Why People Become Minimalists

One of many youtube/instagram trends right now is to be a minimalist. But there seems to be some disagreement over what this means, and there are different rationales for being one. These different notions and reasons give vastly different outcomes, and I believe we'd be better served in discussions about them if we didn't get everything mixed up all the time.

I was going to start this off with the definition of minimalism from dictionary.com, but it turns out there really isn't one that matches the current usage.

(Check it out; it's just about the music and art forms.)

Minimalism is About Having Less

That's a point that most seem to agree on. I say 'most', because I've actually heard youtubers say the contrary, while making videos about reducing the number of possessions they own. Uhm. Yeah.

Anyways, let's assume for the sake of this essay that minimalism at its core is about having the stuff you need, but not a lot else. But why do people want to have less, and how do different motivations lead to different outcomes?

The Environmental Reason

Manufacturing strains the environment. Both materials and energy required for production and distribution causes harm. Some people approach minimalism for this reason; to lessen their ecological footprint and the harm done to the planet.

When starting on your minimalist journey from this point, the obvious first step is not necessarily to divest yourself of items. Since each new item produced causes harm you may want to hold on to the things you have for as long as you can make any use of them. But you will want to get rid of the things you don't use, that someone else may use instead.

As an environmental minimalist you'll also adapt a lot of your hobbies and interests to be more eco-friendly as well. No more airline travel on vacations, no more car joyriding.

The Economical Reason

You may want to spend less money. A simple enough reason, and very valid in these times where a lot of us don't trust the pension system (or even want to do the FIRE {Financial Independence, Retire Early} thing).

Even though this is a very different rationale than the environmental view, the methods and consequences are very much the same. Carefully divest yourself of things (often taking the time to sell rather than give away quickly), make sure you get as much usage as possible from things before throwing them away.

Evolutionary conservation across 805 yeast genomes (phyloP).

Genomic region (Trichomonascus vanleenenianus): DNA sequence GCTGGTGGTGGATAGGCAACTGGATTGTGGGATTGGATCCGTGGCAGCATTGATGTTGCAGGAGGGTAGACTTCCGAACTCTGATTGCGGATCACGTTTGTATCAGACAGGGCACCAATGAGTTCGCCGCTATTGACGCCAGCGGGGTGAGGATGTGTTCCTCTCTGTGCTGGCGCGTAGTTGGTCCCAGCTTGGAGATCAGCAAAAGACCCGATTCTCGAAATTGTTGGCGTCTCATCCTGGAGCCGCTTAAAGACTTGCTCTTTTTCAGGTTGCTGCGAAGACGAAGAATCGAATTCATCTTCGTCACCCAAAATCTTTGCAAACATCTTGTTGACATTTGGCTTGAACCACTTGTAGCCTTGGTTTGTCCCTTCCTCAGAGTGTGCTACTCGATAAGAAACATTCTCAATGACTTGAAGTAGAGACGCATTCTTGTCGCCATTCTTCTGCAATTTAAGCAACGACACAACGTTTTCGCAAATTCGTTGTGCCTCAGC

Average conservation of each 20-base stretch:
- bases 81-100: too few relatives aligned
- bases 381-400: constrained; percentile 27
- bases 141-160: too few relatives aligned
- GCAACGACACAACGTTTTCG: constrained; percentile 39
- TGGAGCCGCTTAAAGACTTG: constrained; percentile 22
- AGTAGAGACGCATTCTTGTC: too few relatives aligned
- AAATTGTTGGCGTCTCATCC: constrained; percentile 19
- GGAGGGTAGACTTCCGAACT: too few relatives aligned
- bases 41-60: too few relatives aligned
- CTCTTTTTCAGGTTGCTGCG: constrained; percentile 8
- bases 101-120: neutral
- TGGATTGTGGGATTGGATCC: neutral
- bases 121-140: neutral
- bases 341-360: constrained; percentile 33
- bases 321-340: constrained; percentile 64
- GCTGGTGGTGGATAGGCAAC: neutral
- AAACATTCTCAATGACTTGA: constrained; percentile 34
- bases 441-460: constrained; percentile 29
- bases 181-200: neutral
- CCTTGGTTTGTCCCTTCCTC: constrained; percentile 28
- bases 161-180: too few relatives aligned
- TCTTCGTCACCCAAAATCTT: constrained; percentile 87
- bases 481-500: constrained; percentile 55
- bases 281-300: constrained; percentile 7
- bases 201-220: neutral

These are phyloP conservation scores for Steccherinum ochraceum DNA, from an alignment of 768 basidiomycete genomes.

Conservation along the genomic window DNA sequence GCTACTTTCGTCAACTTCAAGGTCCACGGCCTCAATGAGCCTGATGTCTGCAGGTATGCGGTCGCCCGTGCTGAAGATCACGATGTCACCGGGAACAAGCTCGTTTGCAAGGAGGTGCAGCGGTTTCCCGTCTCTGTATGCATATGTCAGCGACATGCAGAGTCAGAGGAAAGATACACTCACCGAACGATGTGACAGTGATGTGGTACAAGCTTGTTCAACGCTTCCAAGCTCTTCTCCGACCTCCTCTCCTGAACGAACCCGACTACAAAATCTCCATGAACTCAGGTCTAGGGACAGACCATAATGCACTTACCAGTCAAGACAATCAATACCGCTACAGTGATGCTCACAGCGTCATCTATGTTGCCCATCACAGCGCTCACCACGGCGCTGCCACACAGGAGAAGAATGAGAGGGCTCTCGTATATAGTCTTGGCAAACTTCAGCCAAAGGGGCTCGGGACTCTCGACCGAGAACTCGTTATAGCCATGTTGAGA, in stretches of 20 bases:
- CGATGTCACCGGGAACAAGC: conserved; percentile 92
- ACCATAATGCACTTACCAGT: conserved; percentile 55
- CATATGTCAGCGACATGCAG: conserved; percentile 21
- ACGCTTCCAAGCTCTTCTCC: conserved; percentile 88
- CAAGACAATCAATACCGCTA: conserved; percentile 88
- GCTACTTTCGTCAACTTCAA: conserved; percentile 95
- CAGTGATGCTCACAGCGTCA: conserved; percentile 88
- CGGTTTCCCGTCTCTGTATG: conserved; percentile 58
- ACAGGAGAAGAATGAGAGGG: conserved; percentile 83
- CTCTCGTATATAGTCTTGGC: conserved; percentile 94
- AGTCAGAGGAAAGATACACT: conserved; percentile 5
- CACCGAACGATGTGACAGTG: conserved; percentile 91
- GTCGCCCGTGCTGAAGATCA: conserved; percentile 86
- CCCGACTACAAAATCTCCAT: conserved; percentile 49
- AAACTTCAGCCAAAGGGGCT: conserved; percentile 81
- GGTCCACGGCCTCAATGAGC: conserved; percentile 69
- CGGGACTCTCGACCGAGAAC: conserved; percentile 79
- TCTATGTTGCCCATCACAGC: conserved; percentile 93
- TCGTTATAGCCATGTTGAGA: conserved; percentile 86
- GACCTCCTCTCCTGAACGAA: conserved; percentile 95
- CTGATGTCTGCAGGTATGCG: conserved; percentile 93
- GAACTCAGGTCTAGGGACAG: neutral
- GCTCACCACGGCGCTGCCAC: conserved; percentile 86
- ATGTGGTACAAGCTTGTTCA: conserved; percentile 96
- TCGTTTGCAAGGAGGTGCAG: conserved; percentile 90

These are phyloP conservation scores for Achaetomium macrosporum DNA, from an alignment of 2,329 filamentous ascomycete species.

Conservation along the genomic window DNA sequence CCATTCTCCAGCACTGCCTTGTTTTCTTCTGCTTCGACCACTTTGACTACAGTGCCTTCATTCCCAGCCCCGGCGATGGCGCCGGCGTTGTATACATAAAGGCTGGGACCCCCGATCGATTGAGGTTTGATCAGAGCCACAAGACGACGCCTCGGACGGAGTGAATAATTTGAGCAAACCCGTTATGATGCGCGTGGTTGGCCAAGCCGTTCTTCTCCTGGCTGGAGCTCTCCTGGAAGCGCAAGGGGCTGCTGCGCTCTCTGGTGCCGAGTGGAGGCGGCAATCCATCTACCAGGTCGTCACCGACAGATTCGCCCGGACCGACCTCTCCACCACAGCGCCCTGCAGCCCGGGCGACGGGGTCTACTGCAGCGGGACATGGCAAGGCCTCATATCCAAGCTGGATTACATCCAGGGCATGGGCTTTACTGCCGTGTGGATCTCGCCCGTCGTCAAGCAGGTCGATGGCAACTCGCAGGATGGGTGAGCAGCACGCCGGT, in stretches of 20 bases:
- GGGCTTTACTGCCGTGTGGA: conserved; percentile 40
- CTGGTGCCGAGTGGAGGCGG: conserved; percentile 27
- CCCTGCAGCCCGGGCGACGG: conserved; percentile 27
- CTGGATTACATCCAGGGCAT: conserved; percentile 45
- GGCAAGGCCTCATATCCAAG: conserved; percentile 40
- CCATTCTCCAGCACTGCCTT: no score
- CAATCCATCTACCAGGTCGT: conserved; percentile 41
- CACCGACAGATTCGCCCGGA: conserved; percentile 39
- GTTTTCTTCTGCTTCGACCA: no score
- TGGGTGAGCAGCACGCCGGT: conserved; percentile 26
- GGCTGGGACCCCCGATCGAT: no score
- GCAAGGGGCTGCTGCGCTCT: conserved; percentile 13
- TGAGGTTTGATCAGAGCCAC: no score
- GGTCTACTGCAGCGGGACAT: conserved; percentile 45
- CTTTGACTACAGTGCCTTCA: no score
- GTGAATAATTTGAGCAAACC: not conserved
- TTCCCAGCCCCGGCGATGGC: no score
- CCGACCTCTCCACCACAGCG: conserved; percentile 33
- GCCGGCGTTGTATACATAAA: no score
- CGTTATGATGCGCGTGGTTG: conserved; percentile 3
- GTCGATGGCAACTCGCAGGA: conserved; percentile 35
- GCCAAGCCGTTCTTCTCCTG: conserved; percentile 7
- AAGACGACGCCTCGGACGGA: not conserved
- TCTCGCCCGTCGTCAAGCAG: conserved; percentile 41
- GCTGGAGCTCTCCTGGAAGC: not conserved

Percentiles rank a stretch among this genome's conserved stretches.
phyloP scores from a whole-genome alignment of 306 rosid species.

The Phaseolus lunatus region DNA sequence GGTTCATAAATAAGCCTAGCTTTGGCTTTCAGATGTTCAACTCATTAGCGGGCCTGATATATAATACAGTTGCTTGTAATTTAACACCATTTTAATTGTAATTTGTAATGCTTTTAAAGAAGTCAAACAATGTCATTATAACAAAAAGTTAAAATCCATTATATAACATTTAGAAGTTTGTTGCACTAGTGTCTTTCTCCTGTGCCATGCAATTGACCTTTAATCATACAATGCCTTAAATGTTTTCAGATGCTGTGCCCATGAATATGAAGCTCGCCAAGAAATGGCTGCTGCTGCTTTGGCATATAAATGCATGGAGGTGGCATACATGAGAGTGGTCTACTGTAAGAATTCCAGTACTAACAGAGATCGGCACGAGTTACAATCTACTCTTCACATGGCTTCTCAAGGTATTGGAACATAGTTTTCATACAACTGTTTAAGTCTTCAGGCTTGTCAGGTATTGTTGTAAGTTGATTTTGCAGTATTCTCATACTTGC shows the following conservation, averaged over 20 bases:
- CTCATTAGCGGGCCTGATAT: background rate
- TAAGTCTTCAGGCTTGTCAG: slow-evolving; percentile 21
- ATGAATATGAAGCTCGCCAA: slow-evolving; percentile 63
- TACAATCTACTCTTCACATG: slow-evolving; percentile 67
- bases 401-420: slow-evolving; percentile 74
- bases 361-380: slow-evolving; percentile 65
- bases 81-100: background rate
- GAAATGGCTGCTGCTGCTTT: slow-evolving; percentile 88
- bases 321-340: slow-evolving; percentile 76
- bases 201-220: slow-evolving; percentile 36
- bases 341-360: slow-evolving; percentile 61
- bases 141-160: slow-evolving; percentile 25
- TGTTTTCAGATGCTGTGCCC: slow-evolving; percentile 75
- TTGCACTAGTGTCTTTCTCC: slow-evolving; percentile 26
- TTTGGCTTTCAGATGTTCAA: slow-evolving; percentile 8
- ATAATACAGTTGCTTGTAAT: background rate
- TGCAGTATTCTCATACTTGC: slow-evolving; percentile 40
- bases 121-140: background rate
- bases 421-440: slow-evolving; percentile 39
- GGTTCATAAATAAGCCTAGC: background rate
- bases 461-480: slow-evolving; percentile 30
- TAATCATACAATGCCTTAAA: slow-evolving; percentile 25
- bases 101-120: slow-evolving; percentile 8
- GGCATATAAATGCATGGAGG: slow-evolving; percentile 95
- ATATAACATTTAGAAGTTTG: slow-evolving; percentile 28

Expensive hobbies and vacations are often more environmentally stressful, which is why even this aspect of your life would be adapted in a similar fashion as the environmental minimalist.

The purely economical minimalist may however invest more money in the stock market, or take a high-paid job that monetizes from consumerism or environmentally dubious practices.

The Stress/Mindfulness Reason

Maybe your life is just too stressful? Having less things at least has the possibility of creating a more zen-like atmosphere in your home. Maybe the weight and volume of things in your surroundings are a factor that adds stress to your life in themselves. This was certainly the case for me, even though I had a hard time describing the situation.

Maybe you don't even know what you own, what you use, or what you like?

If this is your motivation your end goal might not be to have as little as possible, but to better know yourself and have just so much stuff that it doesn't overwhelm you.

This is definitely a different beast than the environmental or economical minimalists. You might continuously buy new stuff and divest yourself of semi-new items simply because you allow yourself to cycle through phases or different hobbies.

The Aesthetic Reason

You just don't want a cluttered home. Clean surfaces, few decorations, organized wardrobe, colour-coded bookshelf.

I believe there's a pretty big overlap between this group and the stress/mindfulness minimalists, and the methods and consequences are similar. If you're in this group you might decide that five sweaters is all you need, but those five might all be replaced within a year as you find new favourites or follow current fashion.

In a way you may find yourself constantly decluttering, divesting, and organizing, because new stuff is continuously introduced into your life and older stuff is booted out.

The Minimalist Identity(?)

All of these people are minimalists, but they certainly don't live the same experience. Minimalists of the environmental or economical motivation may scoff at those of the stress/mindfulness or aesthetic leanings; those can be seen as living the consumerism and buying into brands, trends, and fashion while maintaining a facade of frugality and ascetism.

Meanwhile environmental minimalists may look down on economical minimalists making investments that power and feed off the consumerism; is it ethical to make money on those still trapped in the capitalist hamster wheel while you're weening yourself off of it?

Minimalists from the stress/mindfulness or aesthetic views may shudder at the thought of introducing the amount of friction into their lives that environmental or economical minimalists willingly do; the very idea of willingly living near the poverty line in terms of indulgence and expenditure certainly doesn't sound very appealing.

From a stress/mindfulness perspective the aesthetic minimalist may look like a perpetually busy person who also makes minimalism difficult and straining it their own ways. The aesthetics, on the other hand, often enjoy practicing minimalism as a hobby.

As always, most minimalists don't fit into any one category neatly. There is overlap, and most will have a combination of motivations.

It's important to understand these differences, lest we fall into the "No True Scotsman" trap in discussions.

-- CC0 Björn Wärmedal